"Anxious to defend their profession�s honor, media columnists have spent weeks moralizing about Blair and Bragg�s dishonesty without ever grappling with the underlying reality that Michael Wolff first pointed out in New York magazine. The print world increasingly cares less about accurate reporting and more about vivid prose. Reporters� careers rise or fall on what Wolff calls their �tradecraft,� the ability to sweeten reality with style-conscious writing, even if that sometimes means pushing a bit beyond the literal facts to a kind of more artistic �truth.� (Think of all those stage-directed White House conversations in Bob Woodward�s books.) In their different ways, the run-amok Blair and vainglorious Bragg just pushed too far."
Actually, we wish this were the truth. But we think that the problem is very different. That "tradecraft" has become so cliche-bound that it is as unlikely a medium in which to broadcast the "truth" as a set of plumber's helpers would be with which to play Beethoven's nineth. The media has generated a whole subculture of experts whose job is to be quoted in the media. Thus, about Iraq, you were much more likely to hear what the 'Arab street' was thinking from a reporter who couldn't speak arabic, quoting a general who couldn't speak Arabic, quoting a think tank honcho who couldn't speak arabic. The astonishng thinness of context of the discourse about Iraq, leading up to, into, through, and passed the War is amazing.
The press in this country has always been opportunistically oppositional. Now, however, as they clot together in behemoth corporations like so many cholesterol molecules around a fat man's heart, they have become simply opportunistic. And being run, for the most part, by illiterate CEOs, they are eager to participate in the systematic looting of the American population's narrative intelligence -- its ability to read, to follow complex stories, to develop a rich sensibility about causes and psychology and fate and tragedy, etc., etc. The level of storytelling intelligence has been steadily lessened in this country, even as the amount of text, and the numbers passing through college, explode. Newspapers, which developed as the enlightenment develped the story sense -- for every newspaper, with its columns of different stories, its material organization, requires a reader who has, at least in a historical sense, passed the Tristam Shandy threshhold of narrative understanding -- have no interest in seeding future readers. They believe that appealing to younger readers means dumbing down the story-lines -- which is about arrogance. As anyone knows, kids develop, or don't, the ability to narrate as they get older. If they are stuck in an environment in which that narrative ability is contextually retarded, they will respond with less ability. That's why education has traditionally been about older people teaching younger people. It is now about older people exploiting younger people for money. And that is disgusting.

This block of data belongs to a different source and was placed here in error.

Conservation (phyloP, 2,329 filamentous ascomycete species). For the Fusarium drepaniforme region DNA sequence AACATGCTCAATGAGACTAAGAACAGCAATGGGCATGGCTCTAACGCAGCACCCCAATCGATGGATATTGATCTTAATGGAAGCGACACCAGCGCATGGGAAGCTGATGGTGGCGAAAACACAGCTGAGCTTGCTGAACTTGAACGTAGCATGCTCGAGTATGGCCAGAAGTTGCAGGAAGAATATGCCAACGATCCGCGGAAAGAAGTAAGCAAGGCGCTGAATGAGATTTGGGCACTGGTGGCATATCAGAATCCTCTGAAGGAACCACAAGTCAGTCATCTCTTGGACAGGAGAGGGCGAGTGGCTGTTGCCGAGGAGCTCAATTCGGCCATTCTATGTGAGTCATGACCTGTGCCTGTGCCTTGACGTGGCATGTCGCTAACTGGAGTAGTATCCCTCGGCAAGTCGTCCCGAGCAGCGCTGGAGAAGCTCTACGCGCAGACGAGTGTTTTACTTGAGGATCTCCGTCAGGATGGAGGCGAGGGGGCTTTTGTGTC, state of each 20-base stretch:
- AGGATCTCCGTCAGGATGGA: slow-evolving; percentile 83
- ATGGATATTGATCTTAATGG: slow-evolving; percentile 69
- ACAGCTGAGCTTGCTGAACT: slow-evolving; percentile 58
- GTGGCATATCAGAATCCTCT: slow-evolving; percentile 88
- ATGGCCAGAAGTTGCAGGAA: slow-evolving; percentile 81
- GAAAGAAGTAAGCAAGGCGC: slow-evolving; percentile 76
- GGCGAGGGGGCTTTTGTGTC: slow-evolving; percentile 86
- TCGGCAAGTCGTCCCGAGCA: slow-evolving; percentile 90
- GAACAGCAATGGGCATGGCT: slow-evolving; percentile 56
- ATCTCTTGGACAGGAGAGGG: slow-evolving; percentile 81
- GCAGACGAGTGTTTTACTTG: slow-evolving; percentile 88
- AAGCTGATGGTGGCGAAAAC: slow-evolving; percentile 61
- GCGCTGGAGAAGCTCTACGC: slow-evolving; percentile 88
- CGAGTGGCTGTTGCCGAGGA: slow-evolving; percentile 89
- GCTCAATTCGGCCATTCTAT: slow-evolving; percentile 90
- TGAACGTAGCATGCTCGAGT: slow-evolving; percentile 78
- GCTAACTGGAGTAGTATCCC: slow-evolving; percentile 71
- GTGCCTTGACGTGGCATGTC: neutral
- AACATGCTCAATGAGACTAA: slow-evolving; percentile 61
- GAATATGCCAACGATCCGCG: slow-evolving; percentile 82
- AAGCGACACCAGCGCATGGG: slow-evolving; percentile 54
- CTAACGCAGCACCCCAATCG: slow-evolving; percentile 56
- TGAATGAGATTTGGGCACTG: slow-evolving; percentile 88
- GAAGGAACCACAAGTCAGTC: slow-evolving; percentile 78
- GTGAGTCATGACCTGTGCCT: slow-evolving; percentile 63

Luckily while the narrative sense might atrophy, the tacit knowledge that one is being robbed is still operative -- hence, the great turn-off with regard to the press. Dumbness is not fate -- but it will be selected, in the market, if the level of the market's taste is debauched.